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Toward a Comparative Institutional Analysis

Опубликовано на портале: 24-09-2003
Cambridge: MIT Press, 2001
Markets are one of the most salient institutions produced by humans, and economists have traditionally analyzed the workings of the market mechanism. Recently, however, economists and others have begun to appreciate the many institution-related events and phenomena that have a significant impact on economic performance. Examples include the demise of the communist states, the emergence of Silicon Valley and e-commerce, the European currency unification, and the East Asian financial crises.
In this book Masahiko Aoki uses modern game theory to develop a conceptual and analytical framework for understanding issues related to economic institutions. The wide-ranging discussion considers how institutions evolve, why their overall arrangements are robust and diverse across economies, and why they do or do not change in response to environmental factors such as technological progress, global market integration, and demographic change.

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This book at MIT Press

1.What Are Institutions? How Should We Approach Them?
1.1. Three Views of Institutions in a Game-Theoretic Perspective
1.2. Aspects of Institutions: Shared Beliefs, Summary Representations of Equilibrium, and Endogenous Rules of the Game
1.3. Organization of the Book

I. Proto-Institutions: Introducing Basic Types

2. Customary Property Rights and Community Norms
2.1. Customary Property Rights as a Self-organizing System
2.2. Community Norms as a Self-enforcing Solution to the Commons Problem
Appendix: History versus Ecology as a Determinant of a Norm: The Case of Yi Korea

3. The Private-Ordered Governance of Trade, Contracts, and Markets
3.1. Traders' Norms
3.2. Cultural Beliefs and Self-enforcing Employment Contracts
3.3. Private Third-Party Governance: The Law Merchant
3.4. Moral Codes
3.5. Overall Market Governance Arrangements
Appendix: Money as an Evolutive Convention

4. Organizational Architecture and Governance
4.1. Organizational Building Blocks: Hierarchical Decomposition, Information Assimilation, and Encapsulation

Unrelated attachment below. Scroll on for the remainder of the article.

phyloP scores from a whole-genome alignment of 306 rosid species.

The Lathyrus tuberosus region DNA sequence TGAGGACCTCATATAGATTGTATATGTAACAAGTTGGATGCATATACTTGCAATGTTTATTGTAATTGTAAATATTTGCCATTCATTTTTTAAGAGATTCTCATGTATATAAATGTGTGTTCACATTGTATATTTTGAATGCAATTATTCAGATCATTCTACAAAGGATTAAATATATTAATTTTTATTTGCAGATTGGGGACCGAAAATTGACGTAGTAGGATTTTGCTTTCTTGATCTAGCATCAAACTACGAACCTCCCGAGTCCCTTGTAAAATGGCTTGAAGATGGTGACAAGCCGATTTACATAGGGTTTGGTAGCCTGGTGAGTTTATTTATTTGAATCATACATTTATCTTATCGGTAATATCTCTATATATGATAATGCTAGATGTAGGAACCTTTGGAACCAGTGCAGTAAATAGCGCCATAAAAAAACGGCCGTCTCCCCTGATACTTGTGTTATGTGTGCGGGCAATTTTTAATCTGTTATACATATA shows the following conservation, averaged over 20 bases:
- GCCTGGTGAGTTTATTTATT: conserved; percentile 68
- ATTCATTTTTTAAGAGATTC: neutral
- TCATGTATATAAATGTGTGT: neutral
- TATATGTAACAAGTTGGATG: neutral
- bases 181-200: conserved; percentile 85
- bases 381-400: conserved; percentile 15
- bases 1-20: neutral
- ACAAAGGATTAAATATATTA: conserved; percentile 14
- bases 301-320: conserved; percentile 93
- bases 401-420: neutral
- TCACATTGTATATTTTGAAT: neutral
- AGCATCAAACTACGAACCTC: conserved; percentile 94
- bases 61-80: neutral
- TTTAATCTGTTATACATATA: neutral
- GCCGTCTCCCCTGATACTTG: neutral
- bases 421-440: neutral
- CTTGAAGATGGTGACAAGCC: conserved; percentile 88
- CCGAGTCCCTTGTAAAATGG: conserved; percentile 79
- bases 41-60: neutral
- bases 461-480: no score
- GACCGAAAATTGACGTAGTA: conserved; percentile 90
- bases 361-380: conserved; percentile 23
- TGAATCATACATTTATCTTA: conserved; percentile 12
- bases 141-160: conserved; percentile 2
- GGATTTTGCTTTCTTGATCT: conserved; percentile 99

4.2. Types of Organizational Architecture
4.3. Governance of Organizational Architecture: A Preliminary Discussion

5. The Co-evolution of Organizational Conventions and Human Asset Types
5.1. Types of Mental Programs: Individuated versus Context-Oriented Human Assets
5.2. The Evolutionary Dynamics of Organizational Conventions
5.3. The Interactions of Organizational Fields and Gains from Diversity
5.4. The Relevance and Limits of the Evolutionary Game Model

6. States and Stable Equilibria in the Polity Domain
6.1. Three Prototypes of the State
6.2. Various Forms of the Democratic and Collusive States

II. A Game-Theoretic Framework for Institutional Analysis

7. A Game-Theoretic Concept of Institutions
7.1. Exogenous Rules of the Game and Endogenous Action-Choice Rules
7.2. The Institution as a Summary Representation of an Equilibrium Path
7.3. Feedback Loops of Institutionalization

8. The Synchronic Structure of Institutional Linkage
8.1. Social Embeddedness
8.2. Linked Games and Institutionalized Linkages
8.3. Institutional Complementarity

9. Subjective Game Models and the Mechanism of Institutional Change
9.1. Why Are Overall Institutional Arrangements Enduring?
9.2. Subjective Game Models and General Cognitive Equilibrium
9.3. The Mechanism of Institutional Change: The Cognitive Aspect

10. Diachronic Linkages of Institutions
10.1. Overlapping Social Embeddedness
10.2. The Reconfiguration of Bundling
10.3. Diachronic Institutional Complementarity

III. An Analysis of Institutional Diversity

11. Comparative Corporate Governance
11.1. Governance of the Functional Hierarchy
11.2. Codetermination in the Participatory Hierarchy
11.3. Relational-Contingent Governance of the Horizontal Hierarchy

12. Types of Relational Financing and the Value of Tacit Knowledge
12.1. A Generic Definition of Relational Financing and Its Knowledge-Based Taxonomy
12.2. The Institutional Viability of Relational Financing

13. Institutional Complementarities, Co-emergence, and Crisis: The Case of the Japanese Main Bank System
13.1. The Main Bank Institution as a System of Shared Beliefs
13.2. Institutional Emergence: Unintended Fits
13.3. Endogenous Inertia, Misfits with Changing Environments, and a Crisis of Shared Beliefs

14. Institutional Innovation of the Silicon Valley Model in the Product System Development
14.1. Information-Systemic Architecture of the Silicon Valley Model
14.2. The VC Governance of Innovation by Tournament
14.3. Norms and Values in the Silicon Valley Model
Appendix: The Stylized Factual Background for Modeling

15. Epilogue: Why Does Institutional Diversity Continue to Evolve?
15.1. Some Stylized Models of Overall Institutional Arrangements
15.2. Self-organizing Diversity in the Global Institutional Arrangement